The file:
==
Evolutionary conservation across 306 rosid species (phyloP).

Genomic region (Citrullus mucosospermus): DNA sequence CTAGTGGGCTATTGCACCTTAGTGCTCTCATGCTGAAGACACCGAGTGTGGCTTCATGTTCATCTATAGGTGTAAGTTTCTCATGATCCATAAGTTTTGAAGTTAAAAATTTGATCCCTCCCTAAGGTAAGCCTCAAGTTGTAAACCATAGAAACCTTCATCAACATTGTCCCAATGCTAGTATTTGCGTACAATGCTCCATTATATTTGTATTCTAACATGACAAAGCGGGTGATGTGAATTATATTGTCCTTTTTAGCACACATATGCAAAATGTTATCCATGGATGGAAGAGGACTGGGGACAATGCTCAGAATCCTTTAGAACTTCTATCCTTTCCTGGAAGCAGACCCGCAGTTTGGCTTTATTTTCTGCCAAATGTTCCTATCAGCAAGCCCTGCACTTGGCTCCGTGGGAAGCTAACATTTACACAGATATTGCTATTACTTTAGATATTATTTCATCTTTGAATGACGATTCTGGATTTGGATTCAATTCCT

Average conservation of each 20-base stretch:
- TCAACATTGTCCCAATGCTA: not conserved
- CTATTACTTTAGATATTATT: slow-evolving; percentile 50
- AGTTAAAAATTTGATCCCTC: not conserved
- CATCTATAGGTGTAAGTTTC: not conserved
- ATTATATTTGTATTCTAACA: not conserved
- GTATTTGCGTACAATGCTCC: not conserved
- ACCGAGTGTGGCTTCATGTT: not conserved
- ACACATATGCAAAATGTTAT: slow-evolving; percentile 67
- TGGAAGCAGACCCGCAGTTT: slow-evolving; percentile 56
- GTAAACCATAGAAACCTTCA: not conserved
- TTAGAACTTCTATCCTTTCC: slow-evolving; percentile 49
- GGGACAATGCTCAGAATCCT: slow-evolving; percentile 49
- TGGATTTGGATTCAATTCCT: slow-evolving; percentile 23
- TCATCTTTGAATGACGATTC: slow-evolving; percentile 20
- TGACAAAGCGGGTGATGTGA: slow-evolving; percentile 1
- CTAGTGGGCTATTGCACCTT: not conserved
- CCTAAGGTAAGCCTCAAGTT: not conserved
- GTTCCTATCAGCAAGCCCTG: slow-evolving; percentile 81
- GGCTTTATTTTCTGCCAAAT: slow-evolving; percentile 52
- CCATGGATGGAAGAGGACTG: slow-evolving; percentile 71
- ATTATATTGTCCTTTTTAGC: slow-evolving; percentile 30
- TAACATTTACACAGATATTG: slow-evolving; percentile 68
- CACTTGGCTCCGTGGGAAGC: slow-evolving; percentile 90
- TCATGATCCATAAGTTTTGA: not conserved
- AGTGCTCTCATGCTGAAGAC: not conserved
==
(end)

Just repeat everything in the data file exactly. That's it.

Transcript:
Evolutionary conservation across 306 rosid species (phyloP).

Genomic region (Citrullus mucosospermus): DNA sequence CTAGTGGGCTATTGCACCTTAGTGCTCTCATGCTGAAGACACCGAGTGTGGCTTCATGTTCATCTATAGGTGTAAGTTTCTCATGATCCATAAGTTTTGAAGTTAAAAATTTGATCCCTCCCTAAGGTAAGCCTCAAGTTGTAAACCATAGAAACCTTCATCAACATTGTCCCAATGCTAGTATTTGCGTACAATGCTCCATTATATTTGTATTCTAACATGACAAAGCGGGTGATGTGAATTATATTGTCCTTTTTAGCACACATATGCAAAATGTTATCCATGGATGGAAGAGGACTGGGGACAATGCTCAGAATCCTTTAGAACTTCTATCCTTTCCTGGAAGCAGACCCGCAGTTTGGCTTTATTTTCTGCCAAATGTTCCTATCAGCAAGCCCTGCACTTGGCTCCGTGGGAAGCTAACATTTACACAGATATTGCTATTACTTTAGATATTATTTCATCTTTGAATGACGATTCTGGATTTGGATTCAATTCCT

Average conservation of each 20-base stretch:
- TCAACATTGTCCCAATGCTA: not conserved
- CTATTACTTTAGATATTATT: slow-evolving; percentile 50
- AGTTAAAAATTTGATCCCTC: not conserved
- CATCTATAGGTGTAAGTTTC: not conserved
- ATTATATTTGTATTCTAACA: not conserved
- GTATTTGCGTACAATGCTCC: not conserved
- ACCGAGTGTGGCTTCATGTT: not conserved
- ACACATATGCAAAATGTTAT: slow-evolving; percentile 67
- TGGAAGCAGACCCGCAGTTT: slow-evolving; percentile 56
- GTAAACCATAGAAACCTTCA: not conserved
- TTAGAACTTCTATCCTTTCC: slow-evolving; percentile 49
- GGGACAATGCTCAGAATCCT: slow-evolving; percentile 49
- TGGATTTGGATTCAATTCCT: slow-evolving; percentile 23
- TCATCTTTGAATGACGATTC: slow-evolving; percentile 20
- TGACAAAGCGGGTGATGTGA: slow-evolving; percentile 1
- CTAGTGGGCTATTGCACCTT: not conserved
- CCTAAGGTAAGCCTCAAGTT: not conserved
- GTTCCTATCAGCAAGCCCTG: slow-evolving; percentile 81
- GGCTTTATTTTCTGCCAAAT: slow-evolving; percentile 52
- CCATGGATGGAAGAGGACTG: slow-evolving; percentile 71
- ATTATATTGTCCTTTTTAGC: slow-evolving; percentile 30
- TAACATTTACACAGATATTG: slow-evolving; percentile 68
- CACTTGGCTCCGTGGGAAGC: slow-evolving; percentile 90
- TCATGATCCATAAGTTTTGA: not conserved
- AGTGCTCTCATGCTGAAGAC: not conserved